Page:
sun 26/05/2019

rock

Rocketman review - fabulous musically but a tad miserable too

Rocketman opens with its hero in flamboyant stage costume stomping into a drab group therapy session. Pulling the sparkling horns off his magnificent head-dress and shuffling his feathered wings into a seat, Elton John demands of his fellow addicts...

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Oh Sees, Tramshed, Cardiff review - breakneck wig outs

Oh Sees have long been touted of as the perfect festival band. Their racuous, high-tempo rock'n'roll always riles up the drunken swathes, even if no-one recognises the song. However, going to a headline show is a different prospect - these swathes...

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Noel Gallagher's High Flying Birds, Cardiff Castle review - wonder within castle walls

Blessed with a red sunset and an adoring crowd, Noel Gallagher brought life to the ruins of Cardiff Castle. With support from fellow 90s alumnus Gaz Coombes, and Wales’s next-gen prodigies Boy Azooga and Buzzard Buzzard Buzzard, the...

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Primal Scream, The Haunt, Brighton review - up-close, short, raucous and sweaty

Primal Scream have played in this city, in the recent past, at the 4,500 capacity Brighton Centre but tonight they’re in a venue which holds well under 400. A bananas atmosphere reigns when bands of their stature play intimate shows, and so it is...

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CD: Sting - My Songs

Some say that every successful rock star's career can be divided into three phases. First comes the youthful exuberance. Next, there's mature experimentation. Finally, the artist goes back over everything he's done. That's where Sting is now. His...

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Reissue CDs Weekly: Ronnie Lane

It was inevitable that Rod Stewart’s distracting solo adventures would eventually kill off Faces, the band he fronted. Less predictable was the departure during their lifetime of another founder member, their bassist and key songwriter Ronnie Lane....

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CD: The Waterboys - Where the Action Is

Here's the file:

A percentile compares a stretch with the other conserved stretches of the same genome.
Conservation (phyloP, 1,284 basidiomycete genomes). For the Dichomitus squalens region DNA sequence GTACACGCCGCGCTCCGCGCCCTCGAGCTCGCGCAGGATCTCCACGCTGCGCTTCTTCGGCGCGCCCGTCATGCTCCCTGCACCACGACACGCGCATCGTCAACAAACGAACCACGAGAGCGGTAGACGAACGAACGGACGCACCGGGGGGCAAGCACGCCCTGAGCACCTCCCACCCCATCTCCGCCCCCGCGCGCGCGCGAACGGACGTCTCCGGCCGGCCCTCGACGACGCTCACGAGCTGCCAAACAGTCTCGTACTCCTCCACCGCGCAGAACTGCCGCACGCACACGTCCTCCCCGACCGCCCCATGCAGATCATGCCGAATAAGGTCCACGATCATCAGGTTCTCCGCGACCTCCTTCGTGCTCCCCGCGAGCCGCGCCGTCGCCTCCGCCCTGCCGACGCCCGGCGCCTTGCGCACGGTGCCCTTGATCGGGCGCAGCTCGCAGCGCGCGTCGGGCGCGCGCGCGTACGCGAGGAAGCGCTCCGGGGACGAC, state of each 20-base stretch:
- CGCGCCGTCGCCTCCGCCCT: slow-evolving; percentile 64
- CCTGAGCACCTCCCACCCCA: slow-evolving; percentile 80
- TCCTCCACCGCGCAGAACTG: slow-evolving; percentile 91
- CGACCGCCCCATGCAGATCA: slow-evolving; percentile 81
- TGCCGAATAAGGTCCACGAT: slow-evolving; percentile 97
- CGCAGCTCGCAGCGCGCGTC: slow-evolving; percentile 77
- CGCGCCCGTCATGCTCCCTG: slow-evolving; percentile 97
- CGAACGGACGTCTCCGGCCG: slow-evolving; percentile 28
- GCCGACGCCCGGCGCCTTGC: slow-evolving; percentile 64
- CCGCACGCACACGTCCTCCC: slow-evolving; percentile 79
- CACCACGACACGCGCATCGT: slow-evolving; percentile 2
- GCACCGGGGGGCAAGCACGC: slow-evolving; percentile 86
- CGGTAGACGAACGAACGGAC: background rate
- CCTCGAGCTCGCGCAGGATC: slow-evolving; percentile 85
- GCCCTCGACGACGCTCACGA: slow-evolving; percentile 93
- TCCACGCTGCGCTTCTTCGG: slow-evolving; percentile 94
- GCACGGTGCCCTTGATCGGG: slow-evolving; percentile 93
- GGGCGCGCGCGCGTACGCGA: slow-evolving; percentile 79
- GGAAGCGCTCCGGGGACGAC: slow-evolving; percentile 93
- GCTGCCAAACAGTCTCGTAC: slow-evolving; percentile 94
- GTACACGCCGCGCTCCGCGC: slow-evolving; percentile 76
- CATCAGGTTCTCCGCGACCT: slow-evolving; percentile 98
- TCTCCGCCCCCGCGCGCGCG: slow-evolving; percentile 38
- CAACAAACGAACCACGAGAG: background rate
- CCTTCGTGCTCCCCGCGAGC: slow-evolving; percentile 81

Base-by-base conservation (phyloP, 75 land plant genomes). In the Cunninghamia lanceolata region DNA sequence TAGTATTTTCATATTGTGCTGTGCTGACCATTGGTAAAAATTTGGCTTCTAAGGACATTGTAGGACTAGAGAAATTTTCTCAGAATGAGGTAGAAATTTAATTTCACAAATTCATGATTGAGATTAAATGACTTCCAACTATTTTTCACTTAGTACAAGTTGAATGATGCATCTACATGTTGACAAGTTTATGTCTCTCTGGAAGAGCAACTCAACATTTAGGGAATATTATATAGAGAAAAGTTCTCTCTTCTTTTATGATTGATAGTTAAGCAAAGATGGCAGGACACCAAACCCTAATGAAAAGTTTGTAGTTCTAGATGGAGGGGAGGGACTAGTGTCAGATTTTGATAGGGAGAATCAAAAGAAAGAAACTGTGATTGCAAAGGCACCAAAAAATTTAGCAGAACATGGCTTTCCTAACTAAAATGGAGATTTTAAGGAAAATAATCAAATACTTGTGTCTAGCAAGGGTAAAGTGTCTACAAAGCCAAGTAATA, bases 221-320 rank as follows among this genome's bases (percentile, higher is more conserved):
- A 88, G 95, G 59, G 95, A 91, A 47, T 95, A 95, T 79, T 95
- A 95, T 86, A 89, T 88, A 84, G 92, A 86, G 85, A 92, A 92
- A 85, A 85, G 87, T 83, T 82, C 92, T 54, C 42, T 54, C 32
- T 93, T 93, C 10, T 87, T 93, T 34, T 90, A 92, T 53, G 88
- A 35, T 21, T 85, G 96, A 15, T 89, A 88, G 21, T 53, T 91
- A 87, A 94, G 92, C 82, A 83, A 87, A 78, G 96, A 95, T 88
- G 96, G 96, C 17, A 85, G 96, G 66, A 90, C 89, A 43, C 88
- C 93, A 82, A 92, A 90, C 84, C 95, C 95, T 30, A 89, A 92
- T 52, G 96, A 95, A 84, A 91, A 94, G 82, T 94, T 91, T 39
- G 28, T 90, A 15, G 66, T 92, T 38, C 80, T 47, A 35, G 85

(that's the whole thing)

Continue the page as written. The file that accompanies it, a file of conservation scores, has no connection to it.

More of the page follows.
Mike Scott has never been afraid to call on high-brow literary influences in his songwriting – 2011’s An Appointment With Mr Yeats album being the most obvious example. Now, almost forty years (on and off) into the Waterboys’ career, Scott takes a...

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theartsdesk on Vinyl 49 - Part 1: Keith Richards, Asian Dub Foundation, Popul Vuh, Nirvana, Cage the Elephant and more

Due to exciting matters beyond theartsdesk on Vinyl’s control there’s been a slight delay to this month’s edition but, never fear, to ensure we cover all that’s juicy, we’re doing a special two-volume version, with Part 2 coming next week. Watch...

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Catfish and the Bottlemen, Cardiff Motorpoint Arena review - irrepressible arena rock

For a time, it looked like Catfish and the Bottlemen might finally be the next-gen guitar band with crossover appeal. Though that never quite came to pass, their new show promoting latest album The Balance proves why the indie faithful...

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Rokia Traoré: Né So, Brighton Festival review - an Afro-psychedelic head-fry

The last thing many were expecting from Rokia Traoré’s opening appearance at this year’s Brighton Festival was an Afro-psychedelic head-fry, yet she and her four-piece band prove thoroughly capable of swirling our minds right off out of it. When she...

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CD: Clinic – Wheeltappers and Shunters

Before we get to the music, there’s the title of Clinic’s first album in seven years to deal with. It comes from the title of a 1970s Granada TV series, The Wheeltappers and Shunters Social Club, a northern entertainment revue presented by,...

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CD: Vampire Weekend - Father of the Bride

Three albums in, and Vampire Weekend were due a shake-up. Enter Father of the Bride, by far their most ambitious record to date. It’s an 18-track behemoth featuring 14 musicians and six different producers, spanning from folk to jazz. It may be a...

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